It is hard for someone, in this day and age, to comprehend the enormity of the Holocaust. I have trouble making sense of it and I'm supposedly a learned person, one who has visited the excellent Museum of Tolerance in Los Angeles and â€“ this week — the United States Holocaust Museum in Washington D.C.
If it is difficult for adults to understand the depth of horror and pain caused by the Nazis, imagine trying to convey that to children. What I have found through my 15 years as a reporter and recent work as a teacher, is that it is images and concepts, more than words and quotes, that help people come closer to understanding it all. For example, there is a documentary called Paper Clips (2004) about a group of students from Whitwell, Tennessee Middle School. A student in the small town, which had no Jews, said it was impossible to comprehend six million of anything, let alone that many people killed. The students decided to try to collect six million paper clips, choosing those objects since Norwegians wore those in their lapels as a silent solidarity gesture with the Holocaust victims. Not only did the idea catch on â€“ with the help of media attention â€“ but also they ended up with 11 million paper clips, enough to include the five million Holocaust victims who were not Jewish. The paper clips were an attempt to illustrate the warâ€™s horror, which canâ€™t be summed up in words and images.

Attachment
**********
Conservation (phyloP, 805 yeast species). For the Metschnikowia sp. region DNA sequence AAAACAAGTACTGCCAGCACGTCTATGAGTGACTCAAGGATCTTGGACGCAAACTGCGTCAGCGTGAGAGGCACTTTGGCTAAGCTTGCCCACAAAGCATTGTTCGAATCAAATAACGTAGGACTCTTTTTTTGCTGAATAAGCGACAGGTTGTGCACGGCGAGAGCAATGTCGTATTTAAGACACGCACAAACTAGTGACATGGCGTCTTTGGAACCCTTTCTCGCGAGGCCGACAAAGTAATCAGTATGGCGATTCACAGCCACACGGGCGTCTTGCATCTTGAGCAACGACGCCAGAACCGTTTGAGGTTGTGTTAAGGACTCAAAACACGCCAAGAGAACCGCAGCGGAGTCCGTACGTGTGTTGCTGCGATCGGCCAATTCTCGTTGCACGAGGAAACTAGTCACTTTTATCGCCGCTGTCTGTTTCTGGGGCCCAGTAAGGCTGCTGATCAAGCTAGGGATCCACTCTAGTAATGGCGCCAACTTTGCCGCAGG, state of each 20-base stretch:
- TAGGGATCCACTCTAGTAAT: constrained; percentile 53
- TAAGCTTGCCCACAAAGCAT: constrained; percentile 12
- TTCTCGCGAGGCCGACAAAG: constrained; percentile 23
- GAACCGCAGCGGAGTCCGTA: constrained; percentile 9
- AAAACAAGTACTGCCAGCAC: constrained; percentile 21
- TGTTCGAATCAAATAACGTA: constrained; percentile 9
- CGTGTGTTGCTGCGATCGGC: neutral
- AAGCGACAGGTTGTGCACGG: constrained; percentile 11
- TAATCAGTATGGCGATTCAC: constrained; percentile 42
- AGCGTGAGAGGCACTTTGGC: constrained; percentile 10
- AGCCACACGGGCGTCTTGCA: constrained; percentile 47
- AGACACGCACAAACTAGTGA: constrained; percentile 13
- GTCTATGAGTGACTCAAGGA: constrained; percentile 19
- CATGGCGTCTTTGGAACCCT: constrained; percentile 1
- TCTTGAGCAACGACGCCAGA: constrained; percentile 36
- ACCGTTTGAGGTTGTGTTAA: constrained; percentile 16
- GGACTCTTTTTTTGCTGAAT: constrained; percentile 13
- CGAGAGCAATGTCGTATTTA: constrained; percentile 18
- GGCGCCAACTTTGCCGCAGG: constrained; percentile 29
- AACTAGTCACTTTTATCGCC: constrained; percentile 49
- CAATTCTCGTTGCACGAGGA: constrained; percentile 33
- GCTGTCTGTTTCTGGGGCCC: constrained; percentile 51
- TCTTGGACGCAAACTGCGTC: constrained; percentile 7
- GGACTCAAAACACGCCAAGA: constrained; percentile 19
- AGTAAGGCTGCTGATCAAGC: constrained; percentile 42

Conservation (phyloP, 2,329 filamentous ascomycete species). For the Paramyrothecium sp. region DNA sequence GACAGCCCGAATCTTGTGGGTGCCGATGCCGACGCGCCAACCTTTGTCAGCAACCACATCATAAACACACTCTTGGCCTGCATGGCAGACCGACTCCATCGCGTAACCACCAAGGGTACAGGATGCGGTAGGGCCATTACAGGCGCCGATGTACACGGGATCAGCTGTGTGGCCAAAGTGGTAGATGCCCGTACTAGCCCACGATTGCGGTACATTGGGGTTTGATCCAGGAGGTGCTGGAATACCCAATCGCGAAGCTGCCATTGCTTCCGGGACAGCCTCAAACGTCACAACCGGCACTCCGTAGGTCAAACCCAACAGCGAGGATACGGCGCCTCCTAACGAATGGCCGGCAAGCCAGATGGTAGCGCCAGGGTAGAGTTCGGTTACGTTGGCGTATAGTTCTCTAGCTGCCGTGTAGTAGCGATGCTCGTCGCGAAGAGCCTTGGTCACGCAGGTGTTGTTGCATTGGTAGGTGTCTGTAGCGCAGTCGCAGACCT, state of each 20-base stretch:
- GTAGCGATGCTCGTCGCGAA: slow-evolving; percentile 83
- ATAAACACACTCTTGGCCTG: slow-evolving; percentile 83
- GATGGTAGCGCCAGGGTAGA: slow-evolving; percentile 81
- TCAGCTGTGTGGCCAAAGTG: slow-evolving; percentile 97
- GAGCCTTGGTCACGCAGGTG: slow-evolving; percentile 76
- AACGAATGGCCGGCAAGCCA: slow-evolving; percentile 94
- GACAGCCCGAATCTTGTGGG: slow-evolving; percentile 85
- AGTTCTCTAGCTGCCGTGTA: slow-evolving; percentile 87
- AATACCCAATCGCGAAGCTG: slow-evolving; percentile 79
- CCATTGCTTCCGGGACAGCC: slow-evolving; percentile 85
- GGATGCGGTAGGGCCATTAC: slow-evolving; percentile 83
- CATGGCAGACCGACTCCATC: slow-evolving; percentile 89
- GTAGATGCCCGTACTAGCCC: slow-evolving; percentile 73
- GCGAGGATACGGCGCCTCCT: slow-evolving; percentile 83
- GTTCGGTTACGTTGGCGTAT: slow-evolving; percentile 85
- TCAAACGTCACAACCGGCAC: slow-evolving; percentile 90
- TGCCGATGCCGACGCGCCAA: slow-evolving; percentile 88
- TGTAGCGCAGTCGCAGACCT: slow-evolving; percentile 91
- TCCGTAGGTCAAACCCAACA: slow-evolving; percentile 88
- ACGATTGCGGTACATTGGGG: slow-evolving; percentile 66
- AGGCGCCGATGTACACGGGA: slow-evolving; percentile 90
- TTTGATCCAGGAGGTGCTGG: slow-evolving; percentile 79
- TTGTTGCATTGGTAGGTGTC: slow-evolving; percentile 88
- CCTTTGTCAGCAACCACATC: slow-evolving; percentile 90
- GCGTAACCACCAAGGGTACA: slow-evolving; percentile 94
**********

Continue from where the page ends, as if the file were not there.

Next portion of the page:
It also does not hurt to let them interact with Holocaust-related exhibits.
Visitors at the D.C. museum walk through a freight car. A sign indicates the freight car is similar to those used to move 1,000 to 2,000 people headed to the concentration camps. At times, the freight cars would hold up to 5,000 people. The heavier the load, the slower the car would go â€“ sometimes as slow as 30 miles per hour â€“ and the longer the anguished trip would be. It was in trains like this that thousands were taken to the concentration camp in Dachau, Germany. While the name of the camp is not as well known as Auschwitz, this camp served as a training center for SS concentration camp guards. It was also used as a model for other concentration camps. When American forces, 60 years ago this week, liberated the camp, they found more than 30 freight cars filled with bodies in advanced states of decomposition.